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Publication numberUS20090307767 A1
Publication typeApplication
Application numberUS 12/457,168
Publication dateDec 10, 2009
Filing dateJun 2, 2009
Priority dateJun 4, 2008
Also published asEP2131302A2, EP2131302A3
Publication number12457168, 457168, US 2009/0307767 A1, US 2009/307767 A1, US 20090307767 A1, US 20090307767A1, US 2009307767 A1, US 2009307767A1, US-A1-20090307767, US-A1-2009307767, US2009/0307767A1, US2009/307767A1, US20090307767 A1, US20090307767A1, US2009307767 A1, US2009307767A1
InventorsSatoshi Semba
Original AssigneeFujitsu Limited
Export CitationBiBTeX, EndNote, RefMan
External Links: USPTO, USPTO Assignment, Espacenet
Authentication system and method
US 20090307767 A1
Abstract
An authentication system includes a user terminal to perform authentication based on a password corresponding to a seed number generated in accordance with a predefined rule. The system further includes a password issuance apparatus to issue the password in response to reception of a request message including the seed number.
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Claims(15)
1. An authentication system, comprising:
a user terminal to perform authentication based on a password corresponding to a seed number generated in accordance with a predefined rule; and
a password issuance apparatus to issue the password in response to reception of a request message including the seed number.
2. The authentication system as claimed in claim 1, further comprising a transmission device to transmit the request message to the password issuance apparatus.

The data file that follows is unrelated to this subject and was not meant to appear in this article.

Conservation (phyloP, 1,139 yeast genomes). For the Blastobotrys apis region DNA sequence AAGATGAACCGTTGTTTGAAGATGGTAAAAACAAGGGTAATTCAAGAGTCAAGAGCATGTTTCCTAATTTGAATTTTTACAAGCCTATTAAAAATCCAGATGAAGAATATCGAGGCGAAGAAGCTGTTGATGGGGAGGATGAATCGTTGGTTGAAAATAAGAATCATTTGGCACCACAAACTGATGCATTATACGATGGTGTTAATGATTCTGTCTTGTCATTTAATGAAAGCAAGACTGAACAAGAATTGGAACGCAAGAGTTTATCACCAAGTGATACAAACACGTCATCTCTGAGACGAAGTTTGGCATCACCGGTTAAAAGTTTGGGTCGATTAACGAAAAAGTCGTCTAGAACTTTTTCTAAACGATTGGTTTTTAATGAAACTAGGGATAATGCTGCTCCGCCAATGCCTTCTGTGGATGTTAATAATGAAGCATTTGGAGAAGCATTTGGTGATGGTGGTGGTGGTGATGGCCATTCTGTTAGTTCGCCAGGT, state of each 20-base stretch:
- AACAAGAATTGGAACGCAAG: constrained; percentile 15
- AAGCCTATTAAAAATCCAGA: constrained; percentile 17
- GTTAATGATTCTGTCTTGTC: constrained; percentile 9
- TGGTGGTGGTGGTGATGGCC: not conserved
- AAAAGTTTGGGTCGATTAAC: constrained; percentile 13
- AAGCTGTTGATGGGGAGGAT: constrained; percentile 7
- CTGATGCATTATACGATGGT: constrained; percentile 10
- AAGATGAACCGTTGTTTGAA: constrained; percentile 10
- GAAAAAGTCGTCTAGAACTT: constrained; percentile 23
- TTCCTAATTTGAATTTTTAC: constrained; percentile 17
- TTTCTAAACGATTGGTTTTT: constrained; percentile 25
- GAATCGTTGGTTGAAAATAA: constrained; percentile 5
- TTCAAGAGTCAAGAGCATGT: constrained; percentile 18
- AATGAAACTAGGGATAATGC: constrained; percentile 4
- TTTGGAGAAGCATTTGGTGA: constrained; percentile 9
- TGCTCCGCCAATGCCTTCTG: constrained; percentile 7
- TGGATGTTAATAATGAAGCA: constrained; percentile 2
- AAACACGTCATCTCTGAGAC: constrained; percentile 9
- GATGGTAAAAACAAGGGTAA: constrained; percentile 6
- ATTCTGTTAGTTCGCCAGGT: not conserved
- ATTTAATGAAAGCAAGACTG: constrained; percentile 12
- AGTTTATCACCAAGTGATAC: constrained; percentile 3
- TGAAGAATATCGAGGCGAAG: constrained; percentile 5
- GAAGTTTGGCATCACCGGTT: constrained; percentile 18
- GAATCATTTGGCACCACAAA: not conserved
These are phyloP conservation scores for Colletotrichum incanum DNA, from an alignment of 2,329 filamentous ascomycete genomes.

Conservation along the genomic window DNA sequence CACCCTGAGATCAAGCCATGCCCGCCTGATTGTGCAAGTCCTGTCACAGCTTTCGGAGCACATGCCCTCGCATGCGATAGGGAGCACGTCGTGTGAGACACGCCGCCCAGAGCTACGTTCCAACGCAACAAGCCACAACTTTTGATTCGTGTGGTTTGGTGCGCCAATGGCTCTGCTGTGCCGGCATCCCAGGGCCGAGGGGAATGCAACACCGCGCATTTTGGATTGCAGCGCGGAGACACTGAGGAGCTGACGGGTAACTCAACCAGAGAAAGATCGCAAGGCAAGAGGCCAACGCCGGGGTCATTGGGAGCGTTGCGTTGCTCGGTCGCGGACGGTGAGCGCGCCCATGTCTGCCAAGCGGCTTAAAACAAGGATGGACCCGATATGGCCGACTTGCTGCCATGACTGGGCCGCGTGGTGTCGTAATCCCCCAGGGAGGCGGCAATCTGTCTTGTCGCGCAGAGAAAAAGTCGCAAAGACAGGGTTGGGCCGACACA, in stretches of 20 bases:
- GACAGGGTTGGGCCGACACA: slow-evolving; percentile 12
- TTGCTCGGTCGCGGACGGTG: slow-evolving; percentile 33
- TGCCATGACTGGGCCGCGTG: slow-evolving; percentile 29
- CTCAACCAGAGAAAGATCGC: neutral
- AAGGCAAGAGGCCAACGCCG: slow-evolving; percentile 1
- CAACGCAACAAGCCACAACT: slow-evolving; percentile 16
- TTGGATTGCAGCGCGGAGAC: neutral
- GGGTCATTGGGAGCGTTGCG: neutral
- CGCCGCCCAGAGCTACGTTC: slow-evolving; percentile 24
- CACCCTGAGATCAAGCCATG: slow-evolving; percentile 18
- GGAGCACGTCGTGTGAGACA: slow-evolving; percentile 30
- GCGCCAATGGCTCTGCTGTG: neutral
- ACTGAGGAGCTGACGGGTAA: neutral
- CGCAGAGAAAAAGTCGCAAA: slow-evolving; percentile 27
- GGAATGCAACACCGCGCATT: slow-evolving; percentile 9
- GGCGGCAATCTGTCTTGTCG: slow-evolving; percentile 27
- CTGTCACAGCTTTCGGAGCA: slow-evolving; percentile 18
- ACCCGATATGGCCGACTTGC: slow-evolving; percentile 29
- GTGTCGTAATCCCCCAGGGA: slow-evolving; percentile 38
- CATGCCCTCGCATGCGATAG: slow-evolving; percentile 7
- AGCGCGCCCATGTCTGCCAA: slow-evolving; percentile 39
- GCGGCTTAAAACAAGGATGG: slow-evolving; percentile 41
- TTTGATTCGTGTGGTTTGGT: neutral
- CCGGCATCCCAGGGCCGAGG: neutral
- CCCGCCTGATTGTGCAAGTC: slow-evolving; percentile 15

3. The authentication system as claimed in claim 1, wherein, when the user terminal is connected with the password issuance apparatus via a network, the user terminal transmits the password inputted thereto and the seed number to the password issuance apparatus; and
the password issuance apparatus performs the authentication based on the password and the seed number and transmits secret information in accordance with a result of the authentication.
4. The authentication system as claimed in claim 1, wherein the password issuance apparatus stores different reception address for each transmission device and issues the password when the request message transmitted by the transmission device is addressed to a reception address corresponding to the transmission device.
5. The authentication system as claimed in claim 2, wherein the password issuance apparatus issues the password in response to the request message from the transmission device subject that an enable flag and/or an issuance counter corresponding to the transmission device satisfy respective predetermined conditions.
6. The authentication system as claimed in claim 1, wherein the seed number is a pseudo random number generated based on at least one of current time of day, remaining capacity of a secondary storage unit, a serial number of the secondary storage unit, number of clock cycles since the user terminal has been turned on.